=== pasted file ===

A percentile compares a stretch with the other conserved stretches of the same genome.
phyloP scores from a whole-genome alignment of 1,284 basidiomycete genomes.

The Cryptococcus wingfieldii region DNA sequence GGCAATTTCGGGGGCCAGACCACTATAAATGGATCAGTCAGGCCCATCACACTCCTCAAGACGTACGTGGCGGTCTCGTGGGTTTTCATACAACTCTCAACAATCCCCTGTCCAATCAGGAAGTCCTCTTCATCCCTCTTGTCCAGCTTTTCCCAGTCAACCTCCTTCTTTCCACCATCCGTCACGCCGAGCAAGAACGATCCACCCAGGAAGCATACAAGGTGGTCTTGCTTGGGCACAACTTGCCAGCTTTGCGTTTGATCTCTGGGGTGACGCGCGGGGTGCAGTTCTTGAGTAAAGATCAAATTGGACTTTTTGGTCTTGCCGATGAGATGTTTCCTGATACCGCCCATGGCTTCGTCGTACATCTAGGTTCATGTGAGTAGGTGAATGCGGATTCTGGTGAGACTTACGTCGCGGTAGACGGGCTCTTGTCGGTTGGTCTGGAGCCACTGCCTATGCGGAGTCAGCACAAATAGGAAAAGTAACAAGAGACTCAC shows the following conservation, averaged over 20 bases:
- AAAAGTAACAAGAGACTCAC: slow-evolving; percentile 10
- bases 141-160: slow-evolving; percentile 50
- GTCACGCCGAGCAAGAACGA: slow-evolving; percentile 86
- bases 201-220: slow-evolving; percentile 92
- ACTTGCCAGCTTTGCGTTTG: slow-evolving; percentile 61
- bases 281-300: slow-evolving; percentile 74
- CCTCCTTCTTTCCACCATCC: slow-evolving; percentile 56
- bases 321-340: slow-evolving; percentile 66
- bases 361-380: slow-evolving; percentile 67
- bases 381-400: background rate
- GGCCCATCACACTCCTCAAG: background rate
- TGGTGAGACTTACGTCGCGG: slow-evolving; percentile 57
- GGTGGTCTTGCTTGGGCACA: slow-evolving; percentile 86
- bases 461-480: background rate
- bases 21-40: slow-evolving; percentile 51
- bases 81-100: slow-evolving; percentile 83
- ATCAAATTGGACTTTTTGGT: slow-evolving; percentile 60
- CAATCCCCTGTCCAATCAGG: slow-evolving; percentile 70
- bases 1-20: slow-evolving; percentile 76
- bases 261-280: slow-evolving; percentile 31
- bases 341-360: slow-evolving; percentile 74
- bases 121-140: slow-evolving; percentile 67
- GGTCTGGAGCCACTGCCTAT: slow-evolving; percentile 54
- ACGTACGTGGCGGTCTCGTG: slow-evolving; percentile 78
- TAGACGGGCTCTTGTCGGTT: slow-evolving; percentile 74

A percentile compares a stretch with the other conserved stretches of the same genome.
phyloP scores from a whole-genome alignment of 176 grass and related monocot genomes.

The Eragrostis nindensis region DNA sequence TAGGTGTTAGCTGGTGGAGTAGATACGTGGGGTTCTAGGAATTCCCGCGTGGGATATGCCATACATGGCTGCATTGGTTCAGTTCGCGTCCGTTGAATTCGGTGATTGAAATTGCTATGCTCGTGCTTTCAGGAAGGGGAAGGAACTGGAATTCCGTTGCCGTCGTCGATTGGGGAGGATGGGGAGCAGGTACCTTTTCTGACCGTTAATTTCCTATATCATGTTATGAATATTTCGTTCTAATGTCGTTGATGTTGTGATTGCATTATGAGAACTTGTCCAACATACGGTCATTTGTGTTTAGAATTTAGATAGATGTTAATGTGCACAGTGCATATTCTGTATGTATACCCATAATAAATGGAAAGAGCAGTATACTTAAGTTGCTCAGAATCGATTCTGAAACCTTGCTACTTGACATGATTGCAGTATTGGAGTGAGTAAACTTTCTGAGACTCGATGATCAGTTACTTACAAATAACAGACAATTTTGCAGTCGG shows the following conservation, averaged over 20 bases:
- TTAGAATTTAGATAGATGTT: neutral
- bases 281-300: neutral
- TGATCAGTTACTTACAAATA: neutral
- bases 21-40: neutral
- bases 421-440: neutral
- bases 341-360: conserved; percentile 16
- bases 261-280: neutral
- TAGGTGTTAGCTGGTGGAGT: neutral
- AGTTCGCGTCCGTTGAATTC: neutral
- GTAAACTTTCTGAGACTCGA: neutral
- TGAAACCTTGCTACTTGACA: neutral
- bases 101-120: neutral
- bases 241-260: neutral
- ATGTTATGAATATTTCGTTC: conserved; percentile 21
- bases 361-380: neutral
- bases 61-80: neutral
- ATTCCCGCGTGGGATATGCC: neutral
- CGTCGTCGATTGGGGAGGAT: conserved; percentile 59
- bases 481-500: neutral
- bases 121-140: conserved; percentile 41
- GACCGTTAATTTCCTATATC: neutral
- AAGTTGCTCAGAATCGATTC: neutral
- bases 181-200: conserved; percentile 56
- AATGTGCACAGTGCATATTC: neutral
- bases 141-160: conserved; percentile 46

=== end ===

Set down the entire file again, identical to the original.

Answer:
A percentile compares a stretch with the other conserved stretches of the same genome.
phyloP scores from a whole-genome alignment of 1,284 basidiomycete genomes.

The Cryptococcus wingfieldii region DNA sequence GGCAATTTCGGGGGCCAGACCACTATAAATGGATCAGTCAGGCCCATCACACTCCTCAAGACGTACGTGGCGGTCTCGTGGGTTTTCATACAACTCTCAACAATCCCCTGTCCAATCAGGAAGTCCTCTTCATCCCTCTTGTCCAGCTTTTCCCAGTCAACCTCCTTCTTTCCACCATCCGTCACGCCGAGCAAGAACGATCCACCCAGGAAGCATACAAGGTGGTCTTGCTTGGGCACAACTTGCCAGCTTTGCGTTTGATCTCTGGGGTGACGCGCGGGGTGCAGTTCTTGAGTAAAGATCAAATTGGACTTTTTGGTCTTGCCGATGAGATGTTTCCTGATACCGCCCATGGCTTCGTCGTACATCTAGGTTCATGTGAGTAGGTGAATGCGGATTCTGGTGAGACTTACGTCGCGGTAGACGGGCTCTTGTCGGTTGGTCTGGAGCCACTGCCTATGCGGAGTCAGCACAAATAGGAAAAGTAACAAGAGACTCAC shows the following conservation, averaged over 20 bases:
- AAAAGTAACAAGAGACTCAC: slow-evolving; percentile 10
- bases 141-160: slow-evolving; percentile 50
- GTCACGCCGAGCAAGAACGA: slow-evolving; percentile 86
- bases 201-220: slow-evolving; percentile 92
- ACTTGCCAGCTTTGCGTTTG: slow-evolving; percentile 61
- bases 281-300: slow-evolving; percentile 74
- CCTCCTTCTTTCCACCATCC: slow-evolving; percentile 56
- bases 321-340: slow-evolving; percentile 66
- bases 361-380: slow-evolving; percentile 67
- bases 381-400: background rate
- GGCCCATCACACTCCTCAAG: background rate
- TGGTGAGACTTACGTCGCGG: slow-evolving; percentile 57
- GGTGGTCTTGCTTGGGCACA: slow-evolving; percentile 86
- bases 461-480: background rate
- bases 21-40: slow-evolving; percentile 51
- bases 81-100: slow-evolving; percentile 83
- ATCAAATTGGACTTTTTGGT: slow-evolving; percentile 60
- CAATCCCCTGTCCAATCAGG: slow-evolving; percentile 70
- bases 1-20: slow-evolving; percentile 76
- bases 261-280: slow-evolving; percentile 31
- bases 341-360: slow-evolving; percentile 74
- bases 121-140: slow-evolving; percentile 67
- GGTCTGGAGCCACTGCCTAT: slow-evolving; percentile 54
- ACGTACGTGGCGGTCTCGTG: slow-evolving; percentile 78
- TAGACGGGCTCTTGTCGGTT: slow-evolving; percentile 74

A percentile compares a stretch with the other conserved stretches of the same genome.
phyloP scores from a whole-genome alignment of 176 grass and related monocot genomes.

The Eragrostis nindensis region DNA sequence TAGGTGTTAGCTGGTGGAGTAGATACGTGGGGTTCTAGGAATTCCCGCGTGGGATATGCCATACATGGCTGCATTGGTTCAGTTCGCGTCCGTTGAATTCGGTGATTGAAATTGCTATGCTCGTGCTTTCAGGAAGGGGAAGGAACTGGAATTCCGTTGCCGTCGTCGATTGGGGAGGATGGGGAGCAGGTACCTTTTCTGACCGTTAATTTCCTATATCATGTTATGAATATTTCGTTCTAATGTCGTTGATGTTGTGATTGCATTATGAGAACTTGTCCAACATACGGTCATTTGTGTTTAGAATTTAGATAGATGTTAATGTGCACAGTGCATATTCTGTATGTATACCCATAATAAATGGAAAGAGCAGTATACTTAAGTTGCTCAGAATCGATTCTGAAACCTTGCTACTTGACATGATTGCAGTATTGGAGTGAGTAAACTTTCTGAGACTCGATGATCAGTTACTTACAAATAACAGACAATTTTGCAGTCGG shows the following conservation, averaged over 20 bases:
- TTAGAATTTAGATAGATGTT: neutral
- bases 281-300: neutral
- TGATCAGTTACTTACAAATA: neutral
- bases 21-40: neutral
- bases 421-440: neutral
- bases 341-360: conserved; percentile 16
- bases 261-280: neutral
- TAGGTGTTAGCTGGTGGAGT: neutral
- AGTTCGCGTCCGTTGAATTC: neutral
- GTAAACTTTCTGAGACTCGA: neutral
- TGAAACCTTGCTACTTGACA: neutral
- bases 101-120: neutral
- bases 241-260: neutral
- ATGTTATGAATATTTCGTTC: conserved; percentile 21
- bases 361-380: neutral
- bases 61-80: neutral
- ATTCCCGCGTGGGATATGCC: neutral
- CGTCGTCGATTGGGGAGGAT: conserved; percentile 59
- bases 481-500: neutral
- bases 121-140: conserved; percentile 41
- GACCGTTAATTTCCTATATC: neutral
- AAGTTGCTCAGAATCGATTC: neutral
- bases 181-200: conserved; percentile 56
- AATGTGCACAGTGCATATTC: neutral
- bases 141-160: conserved; percentile 46